Today’s opinion correctly reports a fact about privacy law: if I voluntarily disclose information to a third party – any third party – I lose any Fourth Amendment claim to privacy over that information, no matter how many times it changes hands afterwards. That’s a problem, one well captured by Helen Nissenbaum’s work on privacy as ‘contextual integrity’ (or see the original paper here), which argues that moving information out of one context and into another can very well change the appropriate norms for sharing it. But the pairing of ‘voluntary’ and ‘information’ also suggests that I have some cognizance of the semantic content of what I am sharing. I may not know why information is valuable to someone else, but I at least know what that information is.
Big data challenges that. We have no idea of the meaning of this material we are providing as we go about our daily lives, or even that it is meaningful: we are providing data, not information. The NSA case is exemplary:
Suppose that you want to defend someone or some institution from criticism that it has engaged in unacceptable behavior of type t. Here's a common rhetorical strategy understood by all professional pundits: First, you define some spectrum, relevant to t. Then you find a way to identify demons at the right and left-hand ends of that spectrum that will allow you to place your hero in the rational middle. It helps if one of the demons can be associated - even if unfairly - with actual people, preferably people that are already demonized by your likely readers. Balancing that first demon needn't actually be real people. Rather, you can use some vague phrase that suggests demonizable extremism. Such non-referential vaguery is useful because it allows you to suggest to readers that real critics fit this extreme, without having to actually defend claims about what they really say. Next you assume the middle, with high fanfare and moral certainty. Finally, you rhetorically assimilate your spectrum to three discrete points: point occupied by you and your hero; the crazies on one end, and all critics on the other.
Voila: Hero defended without having to actually address any of the substantive criticisms. No one who is a crazy spectrum-ending demon needs to be engaged with seriously.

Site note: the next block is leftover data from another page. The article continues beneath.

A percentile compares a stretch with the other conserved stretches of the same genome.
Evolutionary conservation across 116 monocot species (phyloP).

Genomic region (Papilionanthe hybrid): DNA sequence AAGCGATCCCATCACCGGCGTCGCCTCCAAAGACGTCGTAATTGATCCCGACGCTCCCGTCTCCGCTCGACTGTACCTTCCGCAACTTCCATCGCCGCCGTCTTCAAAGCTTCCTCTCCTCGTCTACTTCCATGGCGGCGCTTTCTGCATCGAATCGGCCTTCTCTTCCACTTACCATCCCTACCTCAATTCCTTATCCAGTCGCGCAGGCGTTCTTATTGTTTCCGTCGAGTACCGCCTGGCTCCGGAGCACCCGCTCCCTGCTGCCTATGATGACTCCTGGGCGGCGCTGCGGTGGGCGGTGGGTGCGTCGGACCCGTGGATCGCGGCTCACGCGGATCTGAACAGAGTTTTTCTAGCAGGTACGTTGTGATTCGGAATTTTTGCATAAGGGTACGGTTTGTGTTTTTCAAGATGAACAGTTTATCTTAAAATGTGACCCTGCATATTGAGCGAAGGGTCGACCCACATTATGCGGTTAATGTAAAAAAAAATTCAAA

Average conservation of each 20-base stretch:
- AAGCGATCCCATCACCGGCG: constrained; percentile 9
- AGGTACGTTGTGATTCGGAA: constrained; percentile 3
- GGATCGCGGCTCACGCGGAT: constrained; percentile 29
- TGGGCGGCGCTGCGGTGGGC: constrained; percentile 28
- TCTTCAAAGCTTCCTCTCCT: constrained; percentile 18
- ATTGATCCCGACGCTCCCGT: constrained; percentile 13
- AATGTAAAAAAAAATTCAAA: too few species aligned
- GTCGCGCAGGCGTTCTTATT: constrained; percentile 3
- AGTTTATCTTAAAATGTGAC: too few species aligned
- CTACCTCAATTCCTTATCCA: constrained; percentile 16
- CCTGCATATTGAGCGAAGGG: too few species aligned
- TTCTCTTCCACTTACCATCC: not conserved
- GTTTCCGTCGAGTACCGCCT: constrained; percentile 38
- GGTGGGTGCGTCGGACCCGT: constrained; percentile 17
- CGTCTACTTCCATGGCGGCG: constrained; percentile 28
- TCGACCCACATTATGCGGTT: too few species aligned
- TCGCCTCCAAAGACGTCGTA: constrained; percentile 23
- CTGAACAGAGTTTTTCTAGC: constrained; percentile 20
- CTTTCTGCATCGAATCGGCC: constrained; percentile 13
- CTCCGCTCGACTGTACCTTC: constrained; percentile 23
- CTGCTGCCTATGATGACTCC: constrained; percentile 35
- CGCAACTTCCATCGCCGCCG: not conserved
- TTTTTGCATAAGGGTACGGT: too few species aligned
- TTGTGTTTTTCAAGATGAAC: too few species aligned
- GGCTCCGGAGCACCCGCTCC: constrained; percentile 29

Brian Leiter comments
in typical acerbic style on an excerpt in the Guardian from Daniel Dennett’s latest book, Intuition Pumps and Other Tools for
Thinking, titled “Daniel Dennett’s Seven Tools for Thinking:” “A curious list; not clear Dennett has always
honored all of them!”
What Leiter doesn’t notice, though, is that Dennett violates one of his
principles in explaining another! Dennett's last tool is “beware of deepities.” He
explains a deepity as
“a proposition that seems both
important and true – and profound – but that achieves this effect by being
ambiguous. On one reading, it is manifestly false, but it would be
earth-shaking if it were true; on the other reading, it is true but trivial.
The unwary listener picks up the glimmer of truth from the second reading, and
the devastating importance from the first reading, and thinks, Wow! That’s a
Dennett then offers two
examples. The first is the claim that “love is just a word.” The second, he
says, is not “quite so easily analyzed:” “Richard Dawkins recently alerted me
to a fine deepity by Rowan Williams, the then archbishop of Canterbury, who
described his faith as ‘a silent waiting on the truth, pure sitting and
breathing in the presence of the question mark’.” Dennett concludes “I leave
the analysis of this as an exercise for you.”
The university's Board of Trustees proposed and unanimously approved the fingerprinting policy earlier this fall as a way to better protect minors on campus from potential criminals, reportedly following the Jerry Sandusky sex abuse case that rocked Pennsylvania State University in 2011. "It's prudent for us to do our due diligence and make sure we don't hire people like that," Florida Gulf Coast President Wilson Bradshaw told local media last month."